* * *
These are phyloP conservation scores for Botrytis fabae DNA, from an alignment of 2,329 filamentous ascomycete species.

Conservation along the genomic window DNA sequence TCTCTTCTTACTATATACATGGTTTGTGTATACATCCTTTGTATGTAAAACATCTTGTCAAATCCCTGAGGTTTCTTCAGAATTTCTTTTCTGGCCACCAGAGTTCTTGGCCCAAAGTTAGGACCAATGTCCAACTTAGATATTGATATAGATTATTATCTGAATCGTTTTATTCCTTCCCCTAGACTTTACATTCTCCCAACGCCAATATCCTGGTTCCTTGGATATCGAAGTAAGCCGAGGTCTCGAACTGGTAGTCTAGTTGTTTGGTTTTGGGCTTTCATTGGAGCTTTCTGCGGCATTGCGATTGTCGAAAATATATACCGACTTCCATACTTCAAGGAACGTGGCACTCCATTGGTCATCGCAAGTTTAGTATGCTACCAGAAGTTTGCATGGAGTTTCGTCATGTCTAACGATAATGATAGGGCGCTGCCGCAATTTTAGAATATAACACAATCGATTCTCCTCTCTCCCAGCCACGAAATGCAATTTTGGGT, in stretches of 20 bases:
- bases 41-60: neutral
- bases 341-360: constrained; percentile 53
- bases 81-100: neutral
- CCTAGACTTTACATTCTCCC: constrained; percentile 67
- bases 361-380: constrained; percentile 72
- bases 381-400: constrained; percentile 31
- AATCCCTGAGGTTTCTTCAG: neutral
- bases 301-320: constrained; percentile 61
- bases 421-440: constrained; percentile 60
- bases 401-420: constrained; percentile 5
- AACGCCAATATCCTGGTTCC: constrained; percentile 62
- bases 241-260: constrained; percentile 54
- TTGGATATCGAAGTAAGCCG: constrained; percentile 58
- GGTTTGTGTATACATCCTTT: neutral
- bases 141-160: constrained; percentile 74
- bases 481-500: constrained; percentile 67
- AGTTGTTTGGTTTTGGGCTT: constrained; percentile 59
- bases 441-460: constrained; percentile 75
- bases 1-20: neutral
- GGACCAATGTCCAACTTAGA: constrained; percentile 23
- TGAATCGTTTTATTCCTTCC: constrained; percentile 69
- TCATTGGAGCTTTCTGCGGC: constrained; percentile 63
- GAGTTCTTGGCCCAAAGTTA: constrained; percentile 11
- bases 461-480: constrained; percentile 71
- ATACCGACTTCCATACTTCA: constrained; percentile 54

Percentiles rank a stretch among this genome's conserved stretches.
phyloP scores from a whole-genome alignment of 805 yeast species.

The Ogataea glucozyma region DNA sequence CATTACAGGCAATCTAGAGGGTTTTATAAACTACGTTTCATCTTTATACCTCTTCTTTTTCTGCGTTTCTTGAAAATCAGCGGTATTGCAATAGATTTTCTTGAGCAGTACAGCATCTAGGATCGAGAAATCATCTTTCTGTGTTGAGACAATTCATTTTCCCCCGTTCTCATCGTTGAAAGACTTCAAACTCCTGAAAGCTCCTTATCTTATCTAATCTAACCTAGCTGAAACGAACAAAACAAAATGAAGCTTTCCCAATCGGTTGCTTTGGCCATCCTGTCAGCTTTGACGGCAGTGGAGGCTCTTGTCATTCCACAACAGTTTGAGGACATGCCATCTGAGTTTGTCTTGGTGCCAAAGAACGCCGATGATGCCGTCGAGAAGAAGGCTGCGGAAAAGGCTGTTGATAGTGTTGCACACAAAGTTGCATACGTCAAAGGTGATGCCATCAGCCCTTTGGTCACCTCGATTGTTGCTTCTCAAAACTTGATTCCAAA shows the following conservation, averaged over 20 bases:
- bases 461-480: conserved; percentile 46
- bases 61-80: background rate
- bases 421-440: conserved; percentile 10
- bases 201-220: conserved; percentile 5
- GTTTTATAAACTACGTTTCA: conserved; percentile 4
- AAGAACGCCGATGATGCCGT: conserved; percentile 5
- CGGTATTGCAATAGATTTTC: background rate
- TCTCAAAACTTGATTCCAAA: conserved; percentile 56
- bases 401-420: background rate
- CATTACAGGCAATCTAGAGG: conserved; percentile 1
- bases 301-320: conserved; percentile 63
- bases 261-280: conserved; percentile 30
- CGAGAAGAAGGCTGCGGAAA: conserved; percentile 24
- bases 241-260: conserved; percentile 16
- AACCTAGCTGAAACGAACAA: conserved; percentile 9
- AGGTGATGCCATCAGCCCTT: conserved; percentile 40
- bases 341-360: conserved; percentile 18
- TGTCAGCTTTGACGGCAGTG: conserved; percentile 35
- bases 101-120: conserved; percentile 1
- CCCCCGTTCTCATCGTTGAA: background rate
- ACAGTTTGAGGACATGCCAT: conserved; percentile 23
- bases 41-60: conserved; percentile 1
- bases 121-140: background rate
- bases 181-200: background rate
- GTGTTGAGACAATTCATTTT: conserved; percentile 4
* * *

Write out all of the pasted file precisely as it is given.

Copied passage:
These are phyloP conservation scores for Botrytis fabae DNA, from an alignment of 2,329 filamentous ascomycete species.

Conservation along the genomic window DNA sequence TCTCTTCTTACTATATACATGGTTTGTGTATACATCCTTTGTATGTAAAACATCTTGTCAAATCCCTGAGGTTTCTTCAGAATTTCTTTTCTGGCCACCAGAGTTCTTGGCCCAAAGTTAGGACCAATGTCCAACTTAGATATTGATATAGATTATTATCTGAATCGTTTTATTCCTTCCCCTAGACTTTACATTCTCCCAACGCCAATATCCTGGTTCCTTGGATATCGAAGTAAGCCGAGGTCTCGAACTGGTAGTCTAGTTGTTTGGTTTTGGGCTTTCATTGGAGCTTTCTGCGGCATTGCGATTGTCGAAAATATATACCGACTTCCATACTTCAAGGAACGTGGCACTCCATTGGTCATCGCAAGTTTAGTATGCTACCAGAAGTTTGCATGGAGTTTCGTCATGTCTAACGATAATGATAGGGCGCTGCCGCAATTTTAGAATATAACACAATCGATTCTCCTCTCTCCCAGCCACGAAATGCAATTTTGGGT, in stretches of 20 bases:
- bases 41-60: neutral
- bases 341-360: constrained; percentile 53
- bases 81-100: neutral
- CCTAGACTTTACATTCTCCC: constrained; percentile 67
- bases 361-380: constrained; percentile 72
- bases 381-400: constrained; percentile 31
- AATCCCTGAGGTTTCTTCAG: neutral
- bases 301-320: constrained; percentile 61
- bases 421-440: constrained; percentile 60
- bases 401-420: constrained; percentile 5
- AACGCCAATATCCTGGTTCC: constrained; percentile 62
- bases 241-260: constrained; percentile 54
- TTGGATATCGAAGTAAGCCG: constrained; percentile 58
- GGTTTGTGTATACATCCTTT: neutral
- bases 141-160: constrained; percentile 74
- bases 481-500: constrained; percentile 67
- AGTTGTTTGGTTTTGGGCTT: constrained; percentile 59
- bases 441-460: constrained; percentile 75
- bases 1-20: neutral
- GGACCAATGTCCAACTTAGA: constrained; percentile 23
- TGAATCGTTTTATTCCTTCC: constrained; percentile 69
- TCATTGGAGCTTTCTGCGGC: constrained; percentile 63
- GAGTTCTTGGCCCAAAGTTA: constrained; percentile 11
- bases 461-480: constrained; percentile 71
- ATACCGACTTCCATACTTCA: constrained; percentile 54

Percentiles rank a stretch among this genome's conserved stretches.
phyloP scores from a whole-genome alignment of 805 yeast species.

The Ogataea glucozyma region DNA sequence CATTACAGGCAATCTAGAGGGTTTTATAAACTACGTTTCATCTTTATACCTCTTCTTTTTCTGCGTTTCTTGAAAATCAGCGGTATTGCAATAGATTTTCTTGAGCAGTACAGCATCTAGGATCGAGAAATCATCTTTCTGTGTTGAGACAATTCATTTTCCCCCGTTCTCATCGTTGAAAGACTTCAAACTCCTGAAAGCTCCTTATCTTATCTAATCTAACCTAGCTGAAACGAACAAAACAAAATGAAGCTTTCCCAATCGGTTGCTTTGGCCATCCTGTCAGCTTTGACGGCAGTGGAGGCTCTTGTCATTCCACAACAGTTTGAGGACATGCCATCTGAGTTTGTCTTGGTGCCAAAGAACGCCGATGATGCCGTCGAGAAGAAGGCTGCGGAAAAGGCTGTTGATAGTGTTGCACACAAAGTTGCATACGTCAAAGGTGATGCCATCAGCCCTTTGGTCACCTCGATTGTTGCTTCTCAAAACTTGATTCCAAA shows the following conservation, averaged over 20 bases:
- bases 461-480: conserved; percentile 46
- bases 61-80: background rate
- bases 421-440: conserved; percentile 10
- bases 201-220: conserved; percentile 5
- GTTTTATAAACTACGTTTCA: conserved; percentile 4
- AAGAACGCCGATGATGCCGT: conserved; percentile 5
- CGGTATTGCAATAGATTTTC: background rate
- TCTCAAAACTTGATTCCAAA: conserved; percentile 56
- bases 401-420: background rate
- CATTACAGGCAATCTAGAGG: conserved; percentile 1
- bases 301-320: conserved; percentile 63
- bases 261-280: conserved; percentile 30
- CGAGAAGAAGGCTGCGGAAA: conserved; percentile 24
- bases 241-260: conserved; percentile 16
- AACCTAGCTGAAACGAACAA: conserved; percentile 9
- AGGTGATGCCATCAGCCCTT: conserved; percentile 40
- bases 341-360: conserved; percentile 18
- TGTCAGCTTTGACGGCAGTG: conserved; percentile 35
- bases 101-120: conserved; percentile 1
- CCCCCGTTCTCATCGTTGAA: background rate
- ACAGTTTGAGGACATGCCAT: conserved; percentile 23
- bases 41-60: conserved; percentile 1
- bases 121-140: background rate
- bases 181-200: background rate
- GTGTTGAGACAATTCATTTT: conserved; percentile 4